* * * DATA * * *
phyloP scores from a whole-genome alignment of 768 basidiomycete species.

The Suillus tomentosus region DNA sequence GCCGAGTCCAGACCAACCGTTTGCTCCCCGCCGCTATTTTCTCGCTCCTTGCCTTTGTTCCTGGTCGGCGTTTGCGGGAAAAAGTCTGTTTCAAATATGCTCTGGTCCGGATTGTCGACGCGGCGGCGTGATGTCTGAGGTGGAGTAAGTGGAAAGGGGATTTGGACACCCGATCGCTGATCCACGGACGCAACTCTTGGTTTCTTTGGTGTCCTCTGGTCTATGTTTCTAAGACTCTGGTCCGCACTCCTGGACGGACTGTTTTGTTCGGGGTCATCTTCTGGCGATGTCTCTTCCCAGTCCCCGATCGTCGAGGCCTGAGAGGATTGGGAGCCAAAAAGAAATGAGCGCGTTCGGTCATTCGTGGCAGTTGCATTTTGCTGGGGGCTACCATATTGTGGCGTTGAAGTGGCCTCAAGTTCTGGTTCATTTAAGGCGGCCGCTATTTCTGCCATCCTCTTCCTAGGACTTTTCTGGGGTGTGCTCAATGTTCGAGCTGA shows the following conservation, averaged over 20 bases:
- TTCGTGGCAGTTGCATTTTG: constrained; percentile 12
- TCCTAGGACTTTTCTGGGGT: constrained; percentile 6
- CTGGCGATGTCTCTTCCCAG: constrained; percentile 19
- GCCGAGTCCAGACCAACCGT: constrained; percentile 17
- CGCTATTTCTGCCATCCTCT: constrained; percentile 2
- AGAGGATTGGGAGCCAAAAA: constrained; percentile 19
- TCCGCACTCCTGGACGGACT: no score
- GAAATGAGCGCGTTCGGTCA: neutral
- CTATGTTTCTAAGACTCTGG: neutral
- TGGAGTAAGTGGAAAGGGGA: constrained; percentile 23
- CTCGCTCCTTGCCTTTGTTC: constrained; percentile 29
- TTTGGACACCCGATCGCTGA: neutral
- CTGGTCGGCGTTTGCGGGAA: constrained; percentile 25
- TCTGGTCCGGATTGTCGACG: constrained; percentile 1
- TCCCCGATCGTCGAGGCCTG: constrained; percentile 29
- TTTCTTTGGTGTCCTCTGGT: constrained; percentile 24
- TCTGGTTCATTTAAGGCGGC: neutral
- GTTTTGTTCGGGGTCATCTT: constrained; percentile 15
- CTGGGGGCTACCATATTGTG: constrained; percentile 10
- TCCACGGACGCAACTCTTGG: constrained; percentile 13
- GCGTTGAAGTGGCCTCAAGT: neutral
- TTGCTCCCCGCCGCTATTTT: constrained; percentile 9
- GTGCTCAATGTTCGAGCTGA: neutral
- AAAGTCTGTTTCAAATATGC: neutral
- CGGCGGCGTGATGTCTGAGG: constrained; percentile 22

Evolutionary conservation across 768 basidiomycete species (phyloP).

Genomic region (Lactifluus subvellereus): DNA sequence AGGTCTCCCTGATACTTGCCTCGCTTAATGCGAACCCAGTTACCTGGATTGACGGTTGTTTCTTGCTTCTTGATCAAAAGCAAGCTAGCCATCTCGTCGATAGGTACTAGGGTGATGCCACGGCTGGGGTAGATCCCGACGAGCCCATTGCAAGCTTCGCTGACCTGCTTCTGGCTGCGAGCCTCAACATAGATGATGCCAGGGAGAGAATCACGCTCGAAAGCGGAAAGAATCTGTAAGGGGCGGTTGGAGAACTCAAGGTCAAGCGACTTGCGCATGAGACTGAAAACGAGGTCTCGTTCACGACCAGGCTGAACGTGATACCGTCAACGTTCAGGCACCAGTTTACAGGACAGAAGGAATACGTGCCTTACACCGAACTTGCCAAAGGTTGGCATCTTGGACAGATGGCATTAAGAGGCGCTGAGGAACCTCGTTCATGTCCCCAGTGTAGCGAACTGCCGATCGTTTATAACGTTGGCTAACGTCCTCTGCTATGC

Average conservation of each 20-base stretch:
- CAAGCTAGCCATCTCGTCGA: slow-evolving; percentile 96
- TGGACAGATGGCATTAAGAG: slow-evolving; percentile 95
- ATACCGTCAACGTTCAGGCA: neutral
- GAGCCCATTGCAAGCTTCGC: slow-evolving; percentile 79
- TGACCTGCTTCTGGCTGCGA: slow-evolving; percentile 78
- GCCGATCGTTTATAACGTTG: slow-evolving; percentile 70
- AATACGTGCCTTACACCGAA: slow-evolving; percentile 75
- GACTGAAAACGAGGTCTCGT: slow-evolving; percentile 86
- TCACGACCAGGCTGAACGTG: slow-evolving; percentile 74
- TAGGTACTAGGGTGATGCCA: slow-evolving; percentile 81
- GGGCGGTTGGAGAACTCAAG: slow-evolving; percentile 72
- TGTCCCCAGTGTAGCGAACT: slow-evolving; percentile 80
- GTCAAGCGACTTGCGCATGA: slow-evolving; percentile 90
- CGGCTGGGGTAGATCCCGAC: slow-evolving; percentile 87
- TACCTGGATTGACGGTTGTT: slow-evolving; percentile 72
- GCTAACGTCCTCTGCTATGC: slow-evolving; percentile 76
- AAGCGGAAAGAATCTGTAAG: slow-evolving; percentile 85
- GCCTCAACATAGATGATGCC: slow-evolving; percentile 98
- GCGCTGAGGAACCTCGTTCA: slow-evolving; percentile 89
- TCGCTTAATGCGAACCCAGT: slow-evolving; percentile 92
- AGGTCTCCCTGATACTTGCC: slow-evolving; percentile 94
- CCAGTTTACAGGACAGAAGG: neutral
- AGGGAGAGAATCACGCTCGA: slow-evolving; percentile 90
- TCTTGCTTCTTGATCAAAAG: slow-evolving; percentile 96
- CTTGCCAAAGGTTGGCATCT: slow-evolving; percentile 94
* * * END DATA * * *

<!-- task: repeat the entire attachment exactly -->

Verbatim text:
phyloP scores from a whole-genome alignment of 768 basidiomycete species.

The Suillus tomentosus region DNA sequence GCCGAGTCCAGACCAACCGTTTGCTCCCCGCCGCTATTTTCTCGCTCCTTGCCTTTGTTCCTGGTCGGCGTTTGCGGGAAAAAGTCTGTTTCAAATATGCTCTGGTCCGGATTGTCGACGCGGCGGCGTGATGTCTGAGGTGGAGTAAGTGGAAAGGGGATTTGGACACCCGATCGCTGATCCACGGACGCAACTCTTGGTTTCTTTGGTGTCCTCTGGTCTATGTTTCTAAGACTCTGGTCCGCACTCCTGGACGGACTGTTTTGTTCGGGGTCATCTTCTGGCGATGTCTCTTCCCAGTCCCCGATCGTCGAGGCCTGAGAGGATTGGGAGCCAAAAAGAAATGAGCGCGTTCGGTCATTCGTGGCAGTTGCATTTTGCTGGGGGCTACCATATTGTGGCGTTGAAGTGGCCTCAAGTTCTGGTTCATTTAAGGCGGCCGCTATTTCTGCCATCCTCTTCCTAGGACTTTTCTGGGGTGTGCTCAATGTTCGAGCTGA shows the following conservation, averaged over 20 bases:
- TTCGTGGCAGTTGCATTTTG: constrained; percentile 12
- TCCTAGGACTTTTCTGGGGT: constrained; percentile 6
- CTGGCGATGTCTCTTCCCAG: constrained; percentile 19
- GCCGAGTCCAGACCAACCGT: constrained; percentile 17
- CGCTATTTCTGCCATCCTCT: constrained; percentile 2
- AGAGGATTGGGAGCCAAAAA: constrained; percentile 19
- TCCGCACTCCTGGACGGACT: no score
- GAAATGAGCGCGTTCGGTCA: neutral
- CTATGTTTCTAAGACTCTGG: neutral
- TGGAGTAAGTGGAAAGGGGA: constrained; percentile 23
- CTCGCTCCTTGCCTTTGTTC: constrained; percentile 29
- TTTGGACACCCGATCGCTGA: neutral
- CTGGTCGGCGTTTGCGGGAA: constrained; percentile 25
- TCTGGTCCGGATTGTCGACG: constrained; percentile 1
- TCCCCGATCGTCGAGGCCTG: constrained; percentile 29
- TTTCTTTGGTGTCCTCTGGT: constrained; percentile 24
- TCTGGTTCATTTAAGGCGGC: neutral
- GTTTTGTTCGGGGTCATCTT: constrained; percentile 15
- CTGGGGGCTACCATATTGTG: constrained; percentile 10
- TCCACGGACGCAACTCTTGG: constrained; percentile 13
- GCGTTGAAGTGGCCTCAAGT: neutral
- TTGCTCCCCGCCGCTATTTT: constrained; percentile 9
- GTGCTCAATGTTCGAGCTGA: neutral
- AAAGTCTGTTTCAAATATGC: neutral
- CGGCGGCGTGATGTCTGAGG: constrained; percentile 22

Evolutionary conservation across 768 basidiomycete species (phyloP).

Genomic region (Lactifluus subvellereus): DNA sequence AGGTCTCCCTGATACTTGCCTCGCTTAATGCGAACCCAGTTACCTGGATTGACGGTTGTTTCTTGCTTCTTGATCAAAAGCAAGCTAGCCATCTCGTCGATAGGTACTAGGGTGATGCCACGGCTGGGGTAGATCCCGACGAGCCCATTGCAAGCTTCGCTGACCTGCTTCTGGCTGCGAGCCTCAACATAGATGATGCCAGGGAGAGAATCACGCTCGAAAGCGGAAAGAATCTGTAAGGGGCGGTTGGAGAACTCAAGGTCAAGCGACTTGCGCATGAGACTGAAAACGAGGTCTCGTTCACGACCAGGCTGAACGTGATACCGTCAACGTTCAGGCACCAGTTTACAGGACAGAAGGAATACGTGCCTTACACCGAACTTGCCAAAGGTTGGCATCTTGGACAGATGGCATTAAGAGGCGCTGAGGAACCTCGTTCATGTCCCCAGTGTAGCGAACTGCCGATCGTTTATAACGTTGGCTAACGTCCTCTGCTATGC

Average conservation of each 20-base stretch:
- CAAGCTAGCCATCTCGTCGA: slow-evolving; percentile 96
- TGGACAGATGGCATTAAGAG: slow-evolving; percentile 95
- ATACCGTCAACGTTCAGGCA: neutral
- GAGCCCATTGCAAGCTTCGC: slow-evolving; percentile 79
- TGACCTGCTTCTGGCTGCGA: slow-evolving; percentile 78
- GCCGATCGTTTATAACGTTG: slow-evolving; percentile 70
- AATACGTGCCTTACACCGAA: slow-evolving; percentile 75
- GACTGAAAACGAGGTCTCGT: slow-evolving; percentile 86
- TCACGACCAGGCTGAACGTG: slow-evolving; percentile 74
- TAGGTACTAGGGTGATGCCA: slow-evolving; percentile 81
- GGGCGGTTGGAGAACTCAAG: slow-evolving; percentile 72
- TGTCCCCAGTGTAGCGAACT: slow-evolving; percentile 80
- GTCAAGCGACTTGCGCATGA: slow-evolving; percentile 90
- CGGCTGGGGTAGATCCCGAC: slow-evolving; percentile 87
- TACCTGGATTGACGGTTGTT: slow-evolving; percentile 72
- GCTAACGTCCTCTGCTATGC: slow-evolving; percentile 76
- AAGCGGAAAGAATCTGTAAG: slow-evolving; percentile 85
- GCCTCAACATAGATGATGCC: slow-evolving; percentile 98
- GCGCTGAGGAACCTCGTTCA: slow-evolving; percentile 89
- TCGCTTAATGCGAACCCAGT: slow-evolving; percentile 92
- AGGTCTCCCTGATACTTGCC: slow-evolving; percentile 94
- CCAGTTTACAGGACAGAAGG: neutral
- AGGGAGAGAATCACGCTCGA: slow-evolving; percentile 90
- TCTTGCTTCTTGATCAAAAG: slow-evolving; percentile 96
- CTTGCCAAAGGTTGGCATCT: slow-evolving; percentile 94